“If I could play somebody’s dad,” he later reminisced, “I was home free.” But actually, he was a more complex actor and person than that.

Despite growing up in Los Angeles and being the son of the LA Times’ drama critic, Schallert said he “kind of stumbled into acting” when someone at a party asked him to read for a play. Schallert hadn’t thought he had much potential, as he didn’t resemble leading men like Tyrone Power or Robert Taylor. He was well received in that play (noting that the role was an old man, and that, with a lot of old people in his family, which included a German-accented grandmother and two alcoholics, he had familiar models to draw on). He informally studied acting at UCLA. During the war, stage facilities were scarce, so students worked in a new format -- theater-in-the-round. After WWII, he helped form LA’s Circle Theater, which Schallert later described as a “serious” theater (as opposed to an extension of acting instruction), something rare in LA in those days.

Perform like a pro, in more than your VO performance.


What goes into being a voice-over professional? An obvious answer is, “training in voice-over performance and lots of purposeful practice.” But that’s far from a complete answer. In fact, it’s just the beginning. Being a true pro means performing professionally in every respect, from the way you get work, to the way you bill your services and the way you help your clients all in-between. Professional voice performance is just part of all that.

If you’ve taken even just Edge Studio’s introductory course, you understand that voice-over performance isn’t only a matter of reading well or even good acting. Being a professional actor doesn’t automatically make you a voice-over pro.

VO professionals have specialized knowledge and capabilities. Professionalism entails everything from knowing the specialized jargon of our trade (“give me a pickup at ‘really,’ a wild trio on the call-to-action, and watch the sibilance”) to understanding the importance of enunciation and emotion, and how to achieve them without sounding artificial.

And as we said, that’s just the core.

Professionals are methodical and businesslike in prospecting for jobs. It’s all too easy to take the first jobs you encounter and then coast in that vein. When you’re starting out, it’s great to be working, even if it’s not using your full capabilities. And those relationships might grow. But some peter out, some never having reached a truly professional level, and as a result you find your business in a downward spiral.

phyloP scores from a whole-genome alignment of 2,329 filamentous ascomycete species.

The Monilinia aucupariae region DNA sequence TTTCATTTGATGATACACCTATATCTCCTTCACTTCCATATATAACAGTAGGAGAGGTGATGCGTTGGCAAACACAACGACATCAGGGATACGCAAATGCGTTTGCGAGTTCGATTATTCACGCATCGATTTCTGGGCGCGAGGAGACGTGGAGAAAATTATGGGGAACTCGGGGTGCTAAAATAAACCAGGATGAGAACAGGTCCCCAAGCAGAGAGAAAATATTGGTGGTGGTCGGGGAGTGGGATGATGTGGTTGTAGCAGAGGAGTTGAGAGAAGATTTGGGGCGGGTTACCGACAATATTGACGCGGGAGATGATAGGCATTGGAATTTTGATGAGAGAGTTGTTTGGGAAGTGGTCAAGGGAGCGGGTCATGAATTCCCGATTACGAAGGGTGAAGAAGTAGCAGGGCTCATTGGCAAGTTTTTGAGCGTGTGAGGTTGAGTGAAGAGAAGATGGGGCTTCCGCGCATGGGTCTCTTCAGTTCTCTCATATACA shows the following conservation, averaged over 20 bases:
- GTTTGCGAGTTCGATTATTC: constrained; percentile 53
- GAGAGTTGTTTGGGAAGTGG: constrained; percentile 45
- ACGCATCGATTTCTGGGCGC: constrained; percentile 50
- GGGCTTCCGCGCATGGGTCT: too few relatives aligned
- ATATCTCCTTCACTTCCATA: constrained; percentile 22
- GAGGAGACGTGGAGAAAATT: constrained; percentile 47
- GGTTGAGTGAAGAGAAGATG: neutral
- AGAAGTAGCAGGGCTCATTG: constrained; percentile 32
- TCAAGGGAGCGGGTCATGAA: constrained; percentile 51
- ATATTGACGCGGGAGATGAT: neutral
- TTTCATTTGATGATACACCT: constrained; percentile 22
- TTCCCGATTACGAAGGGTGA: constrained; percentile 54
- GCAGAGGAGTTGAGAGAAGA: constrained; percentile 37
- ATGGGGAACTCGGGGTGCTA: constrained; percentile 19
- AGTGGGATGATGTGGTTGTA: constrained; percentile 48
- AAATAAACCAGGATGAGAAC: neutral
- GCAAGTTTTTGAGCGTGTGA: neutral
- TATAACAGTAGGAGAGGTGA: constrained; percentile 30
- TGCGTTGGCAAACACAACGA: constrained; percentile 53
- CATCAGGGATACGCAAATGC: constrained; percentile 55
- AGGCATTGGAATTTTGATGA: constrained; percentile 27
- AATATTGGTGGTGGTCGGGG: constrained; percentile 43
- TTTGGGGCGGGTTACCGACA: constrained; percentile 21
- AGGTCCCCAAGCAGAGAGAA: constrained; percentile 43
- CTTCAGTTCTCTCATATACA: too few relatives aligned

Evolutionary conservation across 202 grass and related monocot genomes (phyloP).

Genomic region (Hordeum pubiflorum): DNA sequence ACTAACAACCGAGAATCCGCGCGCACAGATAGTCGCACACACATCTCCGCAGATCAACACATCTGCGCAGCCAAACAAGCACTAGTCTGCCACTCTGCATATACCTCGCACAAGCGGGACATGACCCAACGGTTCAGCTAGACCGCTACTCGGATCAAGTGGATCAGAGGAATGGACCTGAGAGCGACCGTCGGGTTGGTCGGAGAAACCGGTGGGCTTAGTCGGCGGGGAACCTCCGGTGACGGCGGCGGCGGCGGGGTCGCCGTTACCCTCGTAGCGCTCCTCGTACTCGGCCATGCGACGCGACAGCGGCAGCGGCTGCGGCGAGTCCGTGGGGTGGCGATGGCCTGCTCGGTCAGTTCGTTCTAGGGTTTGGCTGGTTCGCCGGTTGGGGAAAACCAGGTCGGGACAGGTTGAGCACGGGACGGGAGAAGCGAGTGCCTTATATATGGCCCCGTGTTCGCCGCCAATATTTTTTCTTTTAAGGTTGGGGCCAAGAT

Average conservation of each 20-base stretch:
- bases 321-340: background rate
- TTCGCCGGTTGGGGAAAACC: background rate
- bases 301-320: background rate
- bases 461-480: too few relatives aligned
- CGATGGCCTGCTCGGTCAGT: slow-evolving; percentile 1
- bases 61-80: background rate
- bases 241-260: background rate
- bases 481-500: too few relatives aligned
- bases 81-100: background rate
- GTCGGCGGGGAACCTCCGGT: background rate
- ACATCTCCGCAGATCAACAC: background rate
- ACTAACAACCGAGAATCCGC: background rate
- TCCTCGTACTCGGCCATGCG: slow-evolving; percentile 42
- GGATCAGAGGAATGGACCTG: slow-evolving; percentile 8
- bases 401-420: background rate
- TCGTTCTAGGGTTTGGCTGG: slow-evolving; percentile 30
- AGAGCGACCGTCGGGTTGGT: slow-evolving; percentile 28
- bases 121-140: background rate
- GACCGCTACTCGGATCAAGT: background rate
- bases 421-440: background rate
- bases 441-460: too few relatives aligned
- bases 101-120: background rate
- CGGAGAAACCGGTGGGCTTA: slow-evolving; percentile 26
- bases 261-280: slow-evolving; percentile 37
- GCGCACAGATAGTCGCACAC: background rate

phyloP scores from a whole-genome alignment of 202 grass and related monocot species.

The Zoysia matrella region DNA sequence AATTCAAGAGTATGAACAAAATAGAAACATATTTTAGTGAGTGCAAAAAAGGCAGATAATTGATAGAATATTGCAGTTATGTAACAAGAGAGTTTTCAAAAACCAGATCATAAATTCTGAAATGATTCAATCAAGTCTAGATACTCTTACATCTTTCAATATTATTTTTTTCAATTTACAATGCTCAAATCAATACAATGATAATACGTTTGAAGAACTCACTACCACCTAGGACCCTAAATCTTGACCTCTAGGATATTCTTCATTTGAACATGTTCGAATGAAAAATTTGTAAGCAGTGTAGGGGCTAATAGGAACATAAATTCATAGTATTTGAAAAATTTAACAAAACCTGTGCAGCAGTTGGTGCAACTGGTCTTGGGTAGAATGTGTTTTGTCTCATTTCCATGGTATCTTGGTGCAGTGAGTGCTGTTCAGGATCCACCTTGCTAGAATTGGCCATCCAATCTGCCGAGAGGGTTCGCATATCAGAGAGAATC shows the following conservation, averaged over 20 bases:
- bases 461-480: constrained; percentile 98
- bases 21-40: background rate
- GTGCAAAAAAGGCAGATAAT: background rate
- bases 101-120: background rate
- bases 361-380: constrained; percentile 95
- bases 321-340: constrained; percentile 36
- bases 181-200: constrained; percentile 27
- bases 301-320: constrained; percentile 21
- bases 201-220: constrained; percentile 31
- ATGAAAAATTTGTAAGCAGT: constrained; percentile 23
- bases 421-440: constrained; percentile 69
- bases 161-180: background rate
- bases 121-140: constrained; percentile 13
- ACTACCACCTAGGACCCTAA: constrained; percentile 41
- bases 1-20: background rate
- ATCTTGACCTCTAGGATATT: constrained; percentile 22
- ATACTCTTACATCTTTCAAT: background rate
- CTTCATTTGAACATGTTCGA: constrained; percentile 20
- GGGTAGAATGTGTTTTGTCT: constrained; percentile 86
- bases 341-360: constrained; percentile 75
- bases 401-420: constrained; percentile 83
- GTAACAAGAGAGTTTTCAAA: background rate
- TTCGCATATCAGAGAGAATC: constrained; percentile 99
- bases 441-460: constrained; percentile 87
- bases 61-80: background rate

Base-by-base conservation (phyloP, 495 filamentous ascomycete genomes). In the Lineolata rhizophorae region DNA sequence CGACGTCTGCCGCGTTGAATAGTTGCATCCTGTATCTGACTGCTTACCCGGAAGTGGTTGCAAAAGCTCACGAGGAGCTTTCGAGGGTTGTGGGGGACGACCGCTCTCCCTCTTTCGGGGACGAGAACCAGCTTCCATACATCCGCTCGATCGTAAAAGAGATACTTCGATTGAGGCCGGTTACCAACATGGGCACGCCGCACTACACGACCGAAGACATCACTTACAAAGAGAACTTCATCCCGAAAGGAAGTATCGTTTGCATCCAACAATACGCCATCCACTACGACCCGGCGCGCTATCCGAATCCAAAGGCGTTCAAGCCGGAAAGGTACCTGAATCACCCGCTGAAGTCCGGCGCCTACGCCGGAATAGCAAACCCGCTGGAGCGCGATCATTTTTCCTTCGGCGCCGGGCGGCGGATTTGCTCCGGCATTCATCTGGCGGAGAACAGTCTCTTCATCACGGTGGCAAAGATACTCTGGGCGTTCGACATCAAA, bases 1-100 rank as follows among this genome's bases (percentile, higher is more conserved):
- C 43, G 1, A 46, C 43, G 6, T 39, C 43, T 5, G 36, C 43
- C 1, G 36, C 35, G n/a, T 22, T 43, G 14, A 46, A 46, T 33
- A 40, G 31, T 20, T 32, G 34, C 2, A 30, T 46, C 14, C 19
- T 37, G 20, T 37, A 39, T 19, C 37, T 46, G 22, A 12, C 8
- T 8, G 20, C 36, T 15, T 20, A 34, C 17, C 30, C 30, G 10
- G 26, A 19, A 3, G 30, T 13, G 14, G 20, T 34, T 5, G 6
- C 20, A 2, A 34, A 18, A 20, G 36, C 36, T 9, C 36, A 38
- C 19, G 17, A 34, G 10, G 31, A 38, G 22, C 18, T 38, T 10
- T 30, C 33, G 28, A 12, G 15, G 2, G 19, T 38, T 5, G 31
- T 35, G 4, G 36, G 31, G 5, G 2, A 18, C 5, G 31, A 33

Before you leave for a voice-over recording session ...


We recently wrote about what to take to a recording studio session. But except for a pencil, reading glasses and business cards, a lot of it was optional. In many ways, what you do before you leave is more important, and not so easily skipped. One of the most important factors is the avoidance of stress. Having a checklist and a regular regimen can help with that. Here’s a sensible routine to follow.

The night before, have a sensible dinner, with plenty of fluid. Skip alcohol, and especially avoid red wine. Whatever its long-term health effects, in the immediate term it can affect your voice. It could also cause you to wake up with a headache and/or nasal congestion. (Effects of red wine vs. white may vary by person.)

Get to bed on time and have a full night’s sleep.

When you wake, have a glass of water or two, and some more at regular periods. Give it time to hydrate your body, and you won’t be thirsty or waterlogged during the session.

Dress business casual, in soft materials (non-noisy, nothing stiff or crinkly). Polyester sometimes makes noise against itself, so soft cotton is best. Choose quiet, soft-soled shoes, and avoid jangling jewelry.

Read a bit, just a warmup, don’t wear out your voice.

Breakfast should be just enough to tide you over till lunch. But be sure to have it. No grumbling tummy, please! Avoid dairy products, spicy or acidic foods, alcohol and carbonated soda. Coffee and black tea are sometimes of concern. Herbal tea might be best.

Brush your teeth, floss and mouthwash. Shower but avoid perfume or scented deoderant, etc. You’ll be better appreciated (or at least not unfavorably noticed) by those who share the mic or come after you.

Fill your reusable water bottle and close tightly.

Do you have a voice-over studio “go bag”?